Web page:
Most cases of addiction cannot be overcome alone. Drug and substance abuse programs must be set up and available to those seeking treatment. Both drug and substance abuse can be curbed through offering guidance and counseling sessions, treatment and rehabilitation, creating awareness and advocacy programs, and possibly through decriminalization. Hard work, continuous support, and good treatment programs are important ways of reducing addiction within the United States.


    Duncan, J. R. (2012). Current perspectives on the neurobiology of drug addiction: a focus on genetics and factors regulating gene expression. ISRN Neurology, 2012. doi:10.5402/2012/972607

    Garnier, H. E., & Stein, J. A. (2002). An 18-year model of family and peer effects on adolescent alcohol and other drug use outcomes. Journal of Nursing Scholarship, 44(1), 36-44.

    Spanagel, R., Bartsch, D., Brors, B., Dahmen, N., Deussing, J., Eils, R.,…Zimmer, A. (2010). An integrated genome research network for studying the genetics of alcohol addiction. Addiction Biology, 15(4), 369-379. doi:10.1111/j.1369-1600.2010.00276.x

    • Chad Davis April 10, 2018 at 9:20 pm #

      Hello Damon,

      Intersting information here. And I love that you are advocating for those that are seeking help to get treatment. But with all your stats, I’m surprised that you didn’t find all the ones that point to the fact that about 75% of those in addiction find their way out all by themselves, without any professional help, to include that of AA. So most cases of addiction actually do find their way out.

      I fully echo your main point, in that those few that don’t do it on their own or those that haven’t found their own way out, do indeed deserve to only availability to treatment … but “real” treatment. As you point out, solid treatment is needed to help those that are currently ‘stuck’. However, if your area is anything like mine; “real treatment” consists of doctors of over medicate at MAT programs, or simple rehabs which are just glorified detox centers. The closed real treatment program I know of is a few hundred miles away and costs more than I can afford lol.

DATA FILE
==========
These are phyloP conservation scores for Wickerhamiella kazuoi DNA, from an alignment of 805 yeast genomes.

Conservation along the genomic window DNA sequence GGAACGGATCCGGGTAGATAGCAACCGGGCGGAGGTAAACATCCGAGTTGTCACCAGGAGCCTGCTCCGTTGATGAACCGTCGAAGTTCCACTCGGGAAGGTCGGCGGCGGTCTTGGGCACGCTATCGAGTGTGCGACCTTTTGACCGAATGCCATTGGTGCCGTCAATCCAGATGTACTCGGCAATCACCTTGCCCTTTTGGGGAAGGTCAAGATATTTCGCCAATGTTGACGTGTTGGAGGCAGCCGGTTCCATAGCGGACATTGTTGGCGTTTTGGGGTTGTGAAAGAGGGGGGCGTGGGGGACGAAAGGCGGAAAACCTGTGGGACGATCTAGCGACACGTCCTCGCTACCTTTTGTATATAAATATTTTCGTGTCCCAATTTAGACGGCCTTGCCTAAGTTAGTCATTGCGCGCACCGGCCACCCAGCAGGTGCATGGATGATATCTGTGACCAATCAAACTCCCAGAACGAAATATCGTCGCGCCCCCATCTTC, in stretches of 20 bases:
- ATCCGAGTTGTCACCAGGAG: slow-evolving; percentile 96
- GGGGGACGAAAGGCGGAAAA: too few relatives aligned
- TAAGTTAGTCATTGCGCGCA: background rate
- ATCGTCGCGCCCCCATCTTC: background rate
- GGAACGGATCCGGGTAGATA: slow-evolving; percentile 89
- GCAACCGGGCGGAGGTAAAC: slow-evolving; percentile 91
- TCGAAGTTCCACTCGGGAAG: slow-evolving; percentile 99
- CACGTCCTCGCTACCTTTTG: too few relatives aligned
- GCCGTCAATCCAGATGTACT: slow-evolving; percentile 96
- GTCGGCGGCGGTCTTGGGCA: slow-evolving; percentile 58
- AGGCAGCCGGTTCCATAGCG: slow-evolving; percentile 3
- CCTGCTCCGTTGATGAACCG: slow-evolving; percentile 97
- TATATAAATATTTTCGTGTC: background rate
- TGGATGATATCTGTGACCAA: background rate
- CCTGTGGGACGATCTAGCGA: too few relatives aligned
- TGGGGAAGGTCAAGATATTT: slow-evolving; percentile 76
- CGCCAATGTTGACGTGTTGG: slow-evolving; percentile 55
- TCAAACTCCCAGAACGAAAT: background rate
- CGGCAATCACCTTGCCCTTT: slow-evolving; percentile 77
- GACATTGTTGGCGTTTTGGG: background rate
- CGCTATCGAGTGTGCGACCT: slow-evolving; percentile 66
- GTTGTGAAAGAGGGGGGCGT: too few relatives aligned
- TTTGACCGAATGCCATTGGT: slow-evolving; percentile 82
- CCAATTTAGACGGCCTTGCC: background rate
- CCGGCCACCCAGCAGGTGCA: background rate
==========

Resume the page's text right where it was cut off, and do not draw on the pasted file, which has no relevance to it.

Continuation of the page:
Thanks for sharing!

      • Marc April 11, 2018 at 6:56 am #

        Hi Chad. I have often cited the statistics showing that most people recover. In fact it’s sort of a recurring theme for me. It’s just that here I focused on the other side of the coin. I agree that MAT is very limited in what it tries to accomplish and what it succeeds in accomplishing. But it does save lives and helps keep people from sinking into serious despair. So, for that, I think it should be valued.

  14. MSimon March 18, 2018 at 3:36 am #

    How about something much simpler that covers everything.

    People in chronic pain chronically take pain relievers.

    In the US quite a lot of that pain is PTSD from child abuse.

    Dr. Lonny Shavelson found that 70% of female heroin addicts had been sexually assaulted in childhood.

  15. MSimon March 18, 2018 at 3:38 am #

    Damon Bazil March 1, 2018 at 2:46 pm

    Of course it is intergenerational. PTSD is in part genetic.

  16. Chad Davis April 10, 2018 at 9:12 pm #

    Hello Marc!

    Finally a breath of fresh air, a friendly ship in the storm! I’m was beginning to think I was the only one who didn’t think addiction was a disease lol! I’m surrounded in the bible belt by die hard 12-steppers … addiction is a disease, period.

    Anyway, I’ll be following to see what else you bring to the table and I look forward to learning anything and everything I can from you!

    Choose to have a wonderful day!

  17. Kate Welling October 9, 2018 at 6:43 pm #

    I thought it was interesting how your relationship between you and your addiction isn’t a real relationship because it doesn’t consist of two interacting partners. My sister is addicted to alcohol, and I can see it starting to ruin her relationship with her family. I will talk to her about bringing her into addiction services to help her out.